Whereas cuticles are criminally abused, the car is furious packed and repacked, and coffee mugs are topped, we hereby move to Pittsburgh.
Tonight we are stopped in Cheyenne, because we see absolutely no sense in speeding across the country. That means that a short 7 hours got us from our doorstep in Utah to the I-80 Holiday Inn* in lower Wyoming. It’s not far, but everything feels different.
The newness of the move kicked in when we hit the 215 going east out of South Salt Lake. This interchange is only 10 minutes from where we lived for the last 3 years, but it’s a direction I rarely take. That less familiar view brought into focus some more expansive vistas: five-plus years of dense urban neighborhoods, late-night deadlines, and no lack of lake effect. (To my Salt Lake friends, for most Americans the term “lake effect” does not mean the stench of brine shrimp blowing into the valley. It’s a cold, hard dump of snow and ice launched from any number of Great Lakes—or so I have heard.) I have mixed thoughts on all of this, but my feelings are fairly clear. There is a core of confidence covered in a thin layer of anxiety. Wavering through this emotional sphere is an electromagnetic field of what the Brazilians call saudade.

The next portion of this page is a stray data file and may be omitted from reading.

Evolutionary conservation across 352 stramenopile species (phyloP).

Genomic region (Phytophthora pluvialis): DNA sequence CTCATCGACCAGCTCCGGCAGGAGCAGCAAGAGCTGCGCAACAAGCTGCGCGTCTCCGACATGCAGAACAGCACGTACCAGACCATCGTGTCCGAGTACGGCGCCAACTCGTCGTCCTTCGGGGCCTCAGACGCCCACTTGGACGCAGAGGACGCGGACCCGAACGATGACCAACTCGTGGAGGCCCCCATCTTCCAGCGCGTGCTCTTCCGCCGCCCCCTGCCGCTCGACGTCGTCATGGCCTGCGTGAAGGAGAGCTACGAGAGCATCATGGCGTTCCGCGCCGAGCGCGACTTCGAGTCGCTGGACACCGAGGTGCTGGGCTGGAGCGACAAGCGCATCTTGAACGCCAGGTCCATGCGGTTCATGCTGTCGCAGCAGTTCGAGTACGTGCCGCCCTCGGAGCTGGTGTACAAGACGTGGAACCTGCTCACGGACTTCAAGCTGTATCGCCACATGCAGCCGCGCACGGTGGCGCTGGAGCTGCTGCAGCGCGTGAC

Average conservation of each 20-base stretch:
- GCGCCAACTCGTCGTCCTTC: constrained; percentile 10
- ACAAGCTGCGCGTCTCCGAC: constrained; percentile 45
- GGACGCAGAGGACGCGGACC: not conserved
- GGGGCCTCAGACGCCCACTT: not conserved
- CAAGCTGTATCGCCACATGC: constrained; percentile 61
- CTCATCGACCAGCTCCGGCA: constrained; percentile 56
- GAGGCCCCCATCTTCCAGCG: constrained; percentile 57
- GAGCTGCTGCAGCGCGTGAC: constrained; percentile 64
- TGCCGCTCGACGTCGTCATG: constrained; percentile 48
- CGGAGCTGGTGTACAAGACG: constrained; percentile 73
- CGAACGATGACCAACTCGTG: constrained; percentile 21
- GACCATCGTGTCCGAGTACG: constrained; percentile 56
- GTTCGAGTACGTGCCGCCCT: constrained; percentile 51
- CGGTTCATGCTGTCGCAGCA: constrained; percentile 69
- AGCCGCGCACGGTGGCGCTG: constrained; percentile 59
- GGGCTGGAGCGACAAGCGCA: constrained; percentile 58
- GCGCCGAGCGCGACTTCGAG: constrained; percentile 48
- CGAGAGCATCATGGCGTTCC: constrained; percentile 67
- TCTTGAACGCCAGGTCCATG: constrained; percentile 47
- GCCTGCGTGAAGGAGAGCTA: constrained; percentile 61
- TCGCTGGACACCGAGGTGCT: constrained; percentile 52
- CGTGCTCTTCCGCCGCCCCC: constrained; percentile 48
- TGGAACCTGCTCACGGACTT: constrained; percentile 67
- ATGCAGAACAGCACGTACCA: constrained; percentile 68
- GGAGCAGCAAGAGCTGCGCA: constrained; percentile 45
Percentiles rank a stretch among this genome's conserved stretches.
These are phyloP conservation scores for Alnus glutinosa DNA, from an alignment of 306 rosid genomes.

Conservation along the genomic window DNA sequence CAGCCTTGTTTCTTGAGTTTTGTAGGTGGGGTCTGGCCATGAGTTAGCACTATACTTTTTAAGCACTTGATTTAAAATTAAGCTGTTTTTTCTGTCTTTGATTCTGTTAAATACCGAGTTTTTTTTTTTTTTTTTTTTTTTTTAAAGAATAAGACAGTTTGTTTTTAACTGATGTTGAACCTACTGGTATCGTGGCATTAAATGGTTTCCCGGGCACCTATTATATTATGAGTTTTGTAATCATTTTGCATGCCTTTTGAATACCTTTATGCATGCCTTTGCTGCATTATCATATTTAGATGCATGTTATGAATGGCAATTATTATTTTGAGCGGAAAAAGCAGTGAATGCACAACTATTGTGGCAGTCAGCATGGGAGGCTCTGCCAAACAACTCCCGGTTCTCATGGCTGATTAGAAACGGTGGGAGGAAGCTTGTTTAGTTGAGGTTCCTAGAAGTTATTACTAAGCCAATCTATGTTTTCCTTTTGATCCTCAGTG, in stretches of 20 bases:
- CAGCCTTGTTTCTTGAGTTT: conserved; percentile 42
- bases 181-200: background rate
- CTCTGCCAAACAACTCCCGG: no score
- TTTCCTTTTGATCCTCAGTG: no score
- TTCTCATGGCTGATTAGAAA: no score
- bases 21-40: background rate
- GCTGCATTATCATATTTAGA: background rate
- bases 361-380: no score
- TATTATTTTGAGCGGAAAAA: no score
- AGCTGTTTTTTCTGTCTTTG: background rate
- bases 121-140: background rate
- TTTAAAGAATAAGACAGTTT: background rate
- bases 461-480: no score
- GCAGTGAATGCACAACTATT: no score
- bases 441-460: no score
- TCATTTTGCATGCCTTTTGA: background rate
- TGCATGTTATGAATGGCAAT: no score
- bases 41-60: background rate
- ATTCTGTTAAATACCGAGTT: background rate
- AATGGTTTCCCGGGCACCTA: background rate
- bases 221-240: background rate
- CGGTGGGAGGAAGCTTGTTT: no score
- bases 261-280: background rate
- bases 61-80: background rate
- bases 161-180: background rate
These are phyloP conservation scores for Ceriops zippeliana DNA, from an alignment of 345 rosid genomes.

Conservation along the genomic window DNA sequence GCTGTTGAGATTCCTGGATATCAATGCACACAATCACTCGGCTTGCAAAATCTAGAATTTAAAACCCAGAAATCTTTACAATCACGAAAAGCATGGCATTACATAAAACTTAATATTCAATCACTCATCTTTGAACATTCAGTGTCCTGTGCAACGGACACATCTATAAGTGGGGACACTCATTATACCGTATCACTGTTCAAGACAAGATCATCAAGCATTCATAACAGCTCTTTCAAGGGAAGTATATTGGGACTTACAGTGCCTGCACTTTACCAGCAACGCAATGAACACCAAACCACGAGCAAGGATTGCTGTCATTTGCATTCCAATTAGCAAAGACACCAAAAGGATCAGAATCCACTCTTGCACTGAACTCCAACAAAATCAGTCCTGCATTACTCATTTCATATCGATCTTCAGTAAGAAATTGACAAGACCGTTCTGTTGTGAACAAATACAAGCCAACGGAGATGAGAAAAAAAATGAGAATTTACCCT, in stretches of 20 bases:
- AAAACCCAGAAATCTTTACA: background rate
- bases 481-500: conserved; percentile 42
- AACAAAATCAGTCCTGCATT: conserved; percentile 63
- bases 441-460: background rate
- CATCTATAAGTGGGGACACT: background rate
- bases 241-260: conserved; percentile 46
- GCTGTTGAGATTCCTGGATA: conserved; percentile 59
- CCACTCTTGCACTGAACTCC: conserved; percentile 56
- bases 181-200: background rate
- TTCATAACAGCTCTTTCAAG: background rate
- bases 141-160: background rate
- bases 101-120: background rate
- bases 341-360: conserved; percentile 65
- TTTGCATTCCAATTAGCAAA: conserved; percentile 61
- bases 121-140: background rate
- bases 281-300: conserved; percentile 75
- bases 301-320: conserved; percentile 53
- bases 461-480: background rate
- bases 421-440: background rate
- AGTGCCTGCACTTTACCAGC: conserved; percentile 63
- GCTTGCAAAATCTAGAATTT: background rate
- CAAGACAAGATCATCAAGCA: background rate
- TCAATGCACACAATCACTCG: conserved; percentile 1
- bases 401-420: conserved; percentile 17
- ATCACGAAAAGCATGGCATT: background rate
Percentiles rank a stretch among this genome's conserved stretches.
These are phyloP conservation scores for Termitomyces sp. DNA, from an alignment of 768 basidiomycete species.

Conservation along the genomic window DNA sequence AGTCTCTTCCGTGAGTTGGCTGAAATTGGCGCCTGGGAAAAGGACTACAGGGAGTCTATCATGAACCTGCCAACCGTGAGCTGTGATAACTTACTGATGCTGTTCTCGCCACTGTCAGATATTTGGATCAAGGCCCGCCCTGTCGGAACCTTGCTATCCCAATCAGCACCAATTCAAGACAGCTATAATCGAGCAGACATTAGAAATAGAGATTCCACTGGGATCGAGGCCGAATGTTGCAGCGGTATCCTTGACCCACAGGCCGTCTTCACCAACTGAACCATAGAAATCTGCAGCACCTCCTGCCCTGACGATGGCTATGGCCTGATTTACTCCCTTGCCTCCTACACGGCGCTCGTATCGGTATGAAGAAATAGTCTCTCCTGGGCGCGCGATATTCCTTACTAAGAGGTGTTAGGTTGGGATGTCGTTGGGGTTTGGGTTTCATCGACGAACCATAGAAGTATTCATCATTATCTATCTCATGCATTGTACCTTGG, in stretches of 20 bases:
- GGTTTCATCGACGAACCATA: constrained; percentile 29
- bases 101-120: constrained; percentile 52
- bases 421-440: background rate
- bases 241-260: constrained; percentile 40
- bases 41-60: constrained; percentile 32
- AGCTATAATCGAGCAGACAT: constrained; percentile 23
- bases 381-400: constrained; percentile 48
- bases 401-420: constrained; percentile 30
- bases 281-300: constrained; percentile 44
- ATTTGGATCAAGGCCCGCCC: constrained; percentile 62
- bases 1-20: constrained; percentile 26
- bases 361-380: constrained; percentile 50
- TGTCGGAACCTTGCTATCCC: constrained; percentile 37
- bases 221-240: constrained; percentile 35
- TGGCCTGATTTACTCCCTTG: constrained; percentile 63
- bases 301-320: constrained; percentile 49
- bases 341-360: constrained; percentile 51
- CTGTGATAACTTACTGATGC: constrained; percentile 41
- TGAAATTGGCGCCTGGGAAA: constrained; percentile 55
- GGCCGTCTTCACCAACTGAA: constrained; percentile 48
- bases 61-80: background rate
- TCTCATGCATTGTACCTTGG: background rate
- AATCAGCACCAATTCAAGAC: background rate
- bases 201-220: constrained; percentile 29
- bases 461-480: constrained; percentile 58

I will miss my mother’s good cheer, my sister’s passion, my brother’s unique mixture of stoicism and compassion. My nieces and nephews will be near my thoughts, and missed most of all. I think about little Alejandra and her easy way of cuddling with uncle Toy-toy, or Wyatt and his precocious knock-knock jokes. I will miss talking Java with my dad, and having birthdays with his wife and kids. Not least of all, there are scores of baristas dotting the Wasatch Front who have set a high standard for my expectations of service workers in Pennsylvania. (Yes, as a whole, these SLC punks out-perform the baristas of Portland.—if only I could have had as good a cup of coffee.)
To ease the transition, we have a number of nesting plans. Vivian has already designed about 13 rooms worth of decorative themes. Friday nights will be Board Game Night for anyone interested in showing up. We have encouraged all of our loved ones to get on Skype, and we’re planning a video blog of our new life…or at least the silliest aspects of it which we can discover or invent. These will mostly be for the children and the easily amused, you see.
My final thoughts tonight are for all of you that I did not spend enough time with while I was in Salt Lake, or during my semi-regular trips to Portland. I have not forgotten a single one of my friends and loved ones, but that doesn’t mean I always called you when I could have. My apologies for this. My only excuse is that I was able to devote enough time to my school work that I have now been invited to work in one of the most exciting departments of one of the most innovative universities in all the world. It was a rough trade, but one of the main advantages of a PhD from Carnegie Mellon is going to be regular travel to the cities which my favorite people inhabit, wherever in the world you might be.